LONDON, Oct 12 (Businesshala) – French food retailer Auchan unearthed a deal with a blank check company backed by telecommunications mogul Javier Neil and banker Mathieu Pigsé, before a failed attempt to tie up with rival Carrefour, in the case from Three sources familiar with the matter told Businesshala.
The discussions took place between the billionaire Mullies family, which owns Auchan, and 2MX Organic (2MX.PA) – which was launched in December and was a Europe market leader for Special Acquisition Companies (SPAC), sources said , the sources said.
A tie-up would have given Auchan an inventory, which would provide currency to negotiate deals and generate money to improve his hypermarket-focused business. But it would have been a leap forward for 2MX Organic, which raised money from investors promising to make it a European champion in organic food.
However, the talks failed to move forward, as Auchan forged an industry tie-up with Carrefour, which could have generated cost savings and procurement synergies, the sources said, speaking on condition of anonymity as the matter is confidential.
Auchan’s move to tie up with Carrefour (CARR.PA) and create a French market leader with 110 billion euros ($127 billion) in sales per year was called off in early October, leaving the firm empty-handed. Was given because the interaction with 2MX Organic is no longer. Active, sources said.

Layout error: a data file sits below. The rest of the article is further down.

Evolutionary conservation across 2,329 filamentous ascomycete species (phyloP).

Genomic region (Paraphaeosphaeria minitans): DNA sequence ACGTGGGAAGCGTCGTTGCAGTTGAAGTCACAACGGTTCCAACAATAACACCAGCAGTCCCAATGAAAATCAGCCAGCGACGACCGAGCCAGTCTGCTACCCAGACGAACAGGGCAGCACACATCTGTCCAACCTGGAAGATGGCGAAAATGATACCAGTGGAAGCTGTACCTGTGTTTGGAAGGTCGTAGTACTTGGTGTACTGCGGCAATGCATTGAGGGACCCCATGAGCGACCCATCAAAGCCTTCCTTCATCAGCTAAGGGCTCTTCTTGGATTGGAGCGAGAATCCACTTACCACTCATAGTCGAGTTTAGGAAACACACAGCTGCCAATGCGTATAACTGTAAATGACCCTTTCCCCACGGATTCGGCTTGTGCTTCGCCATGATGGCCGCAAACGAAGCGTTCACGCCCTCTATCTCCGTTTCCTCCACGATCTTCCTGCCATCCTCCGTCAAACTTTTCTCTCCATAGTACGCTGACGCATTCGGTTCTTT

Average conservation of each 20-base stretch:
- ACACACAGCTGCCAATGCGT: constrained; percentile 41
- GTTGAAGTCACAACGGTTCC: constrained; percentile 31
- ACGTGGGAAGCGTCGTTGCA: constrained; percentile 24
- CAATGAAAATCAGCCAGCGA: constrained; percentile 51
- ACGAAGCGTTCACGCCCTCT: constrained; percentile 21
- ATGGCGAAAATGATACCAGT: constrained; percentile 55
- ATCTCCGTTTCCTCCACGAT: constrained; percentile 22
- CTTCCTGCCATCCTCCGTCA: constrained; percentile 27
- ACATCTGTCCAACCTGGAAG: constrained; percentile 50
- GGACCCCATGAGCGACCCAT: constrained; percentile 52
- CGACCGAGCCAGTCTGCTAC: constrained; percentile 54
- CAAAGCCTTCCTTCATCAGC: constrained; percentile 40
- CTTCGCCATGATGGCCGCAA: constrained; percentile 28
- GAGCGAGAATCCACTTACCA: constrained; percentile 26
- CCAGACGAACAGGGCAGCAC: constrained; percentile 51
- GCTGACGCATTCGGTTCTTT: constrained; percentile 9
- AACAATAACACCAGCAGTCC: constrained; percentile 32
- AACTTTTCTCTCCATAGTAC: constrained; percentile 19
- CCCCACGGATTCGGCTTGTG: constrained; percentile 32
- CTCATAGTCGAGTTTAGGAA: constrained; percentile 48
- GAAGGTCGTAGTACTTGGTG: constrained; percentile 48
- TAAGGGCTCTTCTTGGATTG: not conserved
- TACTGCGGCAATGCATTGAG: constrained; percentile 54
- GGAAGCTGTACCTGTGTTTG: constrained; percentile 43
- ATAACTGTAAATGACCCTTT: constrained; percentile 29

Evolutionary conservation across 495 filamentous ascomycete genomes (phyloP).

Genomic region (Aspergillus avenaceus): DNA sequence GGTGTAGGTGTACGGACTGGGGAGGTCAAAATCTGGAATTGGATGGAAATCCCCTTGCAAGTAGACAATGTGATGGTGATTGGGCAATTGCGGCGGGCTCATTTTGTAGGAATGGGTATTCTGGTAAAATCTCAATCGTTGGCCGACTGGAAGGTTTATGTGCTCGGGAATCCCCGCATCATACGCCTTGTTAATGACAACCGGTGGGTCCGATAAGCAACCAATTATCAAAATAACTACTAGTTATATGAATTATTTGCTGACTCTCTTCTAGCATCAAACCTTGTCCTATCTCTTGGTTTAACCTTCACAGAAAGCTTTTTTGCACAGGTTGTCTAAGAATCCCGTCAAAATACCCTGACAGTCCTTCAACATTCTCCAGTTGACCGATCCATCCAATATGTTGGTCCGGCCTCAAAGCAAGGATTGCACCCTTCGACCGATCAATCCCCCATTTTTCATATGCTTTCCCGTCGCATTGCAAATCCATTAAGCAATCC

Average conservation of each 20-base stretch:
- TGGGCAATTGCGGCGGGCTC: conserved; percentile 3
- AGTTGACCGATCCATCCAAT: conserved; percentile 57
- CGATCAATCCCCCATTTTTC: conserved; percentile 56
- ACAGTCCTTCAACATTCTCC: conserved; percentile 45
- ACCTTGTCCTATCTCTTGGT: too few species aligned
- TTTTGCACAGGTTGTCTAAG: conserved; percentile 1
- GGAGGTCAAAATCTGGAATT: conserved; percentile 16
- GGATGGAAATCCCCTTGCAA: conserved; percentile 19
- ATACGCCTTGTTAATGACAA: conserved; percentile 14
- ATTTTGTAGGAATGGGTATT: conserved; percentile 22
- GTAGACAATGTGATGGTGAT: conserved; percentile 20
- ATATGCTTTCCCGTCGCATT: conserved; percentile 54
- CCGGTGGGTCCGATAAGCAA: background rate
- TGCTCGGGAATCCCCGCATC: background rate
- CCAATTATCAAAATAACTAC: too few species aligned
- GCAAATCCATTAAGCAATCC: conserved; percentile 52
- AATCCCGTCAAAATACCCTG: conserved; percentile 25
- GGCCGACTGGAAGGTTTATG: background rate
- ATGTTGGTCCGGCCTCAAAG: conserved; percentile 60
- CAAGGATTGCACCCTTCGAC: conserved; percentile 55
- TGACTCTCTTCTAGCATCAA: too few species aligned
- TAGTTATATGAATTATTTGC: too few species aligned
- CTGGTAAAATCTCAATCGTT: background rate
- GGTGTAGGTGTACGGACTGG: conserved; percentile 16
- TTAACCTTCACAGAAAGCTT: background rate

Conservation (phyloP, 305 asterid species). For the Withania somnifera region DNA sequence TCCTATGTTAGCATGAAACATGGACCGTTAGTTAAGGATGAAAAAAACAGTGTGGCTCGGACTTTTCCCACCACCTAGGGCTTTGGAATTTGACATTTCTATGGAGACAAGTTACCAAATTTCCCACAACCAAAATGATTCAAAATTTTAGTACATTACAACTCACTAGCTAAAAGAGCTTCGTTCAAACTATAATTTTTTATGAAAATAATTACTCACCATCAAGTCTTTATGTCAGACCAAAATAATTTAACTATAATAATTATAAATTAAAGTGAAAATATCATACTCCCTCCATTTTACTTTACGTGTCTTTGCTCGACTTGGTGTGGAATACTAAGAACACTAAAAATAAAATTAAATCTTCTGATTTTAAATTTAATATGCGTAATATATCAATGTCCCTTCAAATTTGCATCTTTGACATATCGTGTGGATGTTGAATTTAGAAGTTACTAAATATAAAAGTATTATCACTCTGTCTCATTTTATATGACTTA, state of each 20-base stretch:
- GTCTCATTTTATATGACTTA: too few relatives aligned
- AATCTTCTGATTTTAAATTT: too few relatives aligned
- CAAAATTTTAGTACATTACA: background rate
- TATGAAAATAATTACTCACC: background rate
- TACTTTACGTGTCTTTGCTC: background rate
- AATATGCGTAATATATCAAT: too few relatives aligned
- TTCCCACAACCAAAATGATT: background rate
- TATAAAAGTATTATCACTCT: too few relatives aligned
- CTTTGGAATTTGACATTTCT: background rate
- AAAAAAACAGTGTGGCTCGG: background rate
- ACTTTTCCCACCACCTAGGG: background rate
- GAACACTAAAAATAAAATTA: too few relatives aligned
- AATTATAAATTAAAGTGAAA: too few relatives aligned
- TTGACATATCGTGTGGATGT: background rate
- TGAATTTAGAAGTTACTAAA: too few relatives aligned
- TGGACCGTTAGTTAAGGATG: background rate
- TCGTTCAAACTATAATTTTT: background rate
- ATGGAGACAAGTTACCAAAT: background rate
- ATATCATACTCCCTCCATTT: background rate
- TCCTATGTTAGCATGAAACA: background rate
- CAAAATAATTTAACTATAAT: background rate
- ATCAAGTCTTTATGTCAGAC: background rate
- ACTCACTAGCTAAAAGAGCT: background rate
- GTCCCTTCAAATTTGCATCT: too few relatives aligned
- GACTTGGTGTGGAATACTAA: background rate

A spokesperson for Auchan denied discussions with 2MX Organic, saying the company was not for sale.
2MX Organic declined to comment.
Shares in 2MX Organic, which is also backed by entrepreneur Moez-Alexandre Zouari, made its market debut on December 9, making it France’s biggest IPO in 2020.
Dubbed the “Tesla of responsible consumption” by its owners, 2MX Organic has been on the lookout for a merger candidate since the beginning of the year, sources said, but has been finding a suitable target amid waning market interest in SPAC due to a regulator. has fought for. Action in the United States.
Sources said talks with Auchan hadn’t resumed after the Carrefour debacle, with 2MX adding organic working on another project.
SPACs raise money in the stock markets with the promise to buy out private companies and help them grow. But investor interest has waned after some poor performance and a growing number of class-action lawsuits as more deals flopped.
“SPAC sponsors are getting desperate to find targets and start looking at deals they may have never considered before,” said one of the sources. “Some are trying to realign their main focus to be able to accomplish their mission.”
According to Refinitiv data, in the third quarter, only 85 SPACs listed globally raised $14 billion, up from 309 that raised $95 billion in the first quarter.
Many SPACs have seen their shares fall so heavily that they are now trading below the $10 they were originally priced at.
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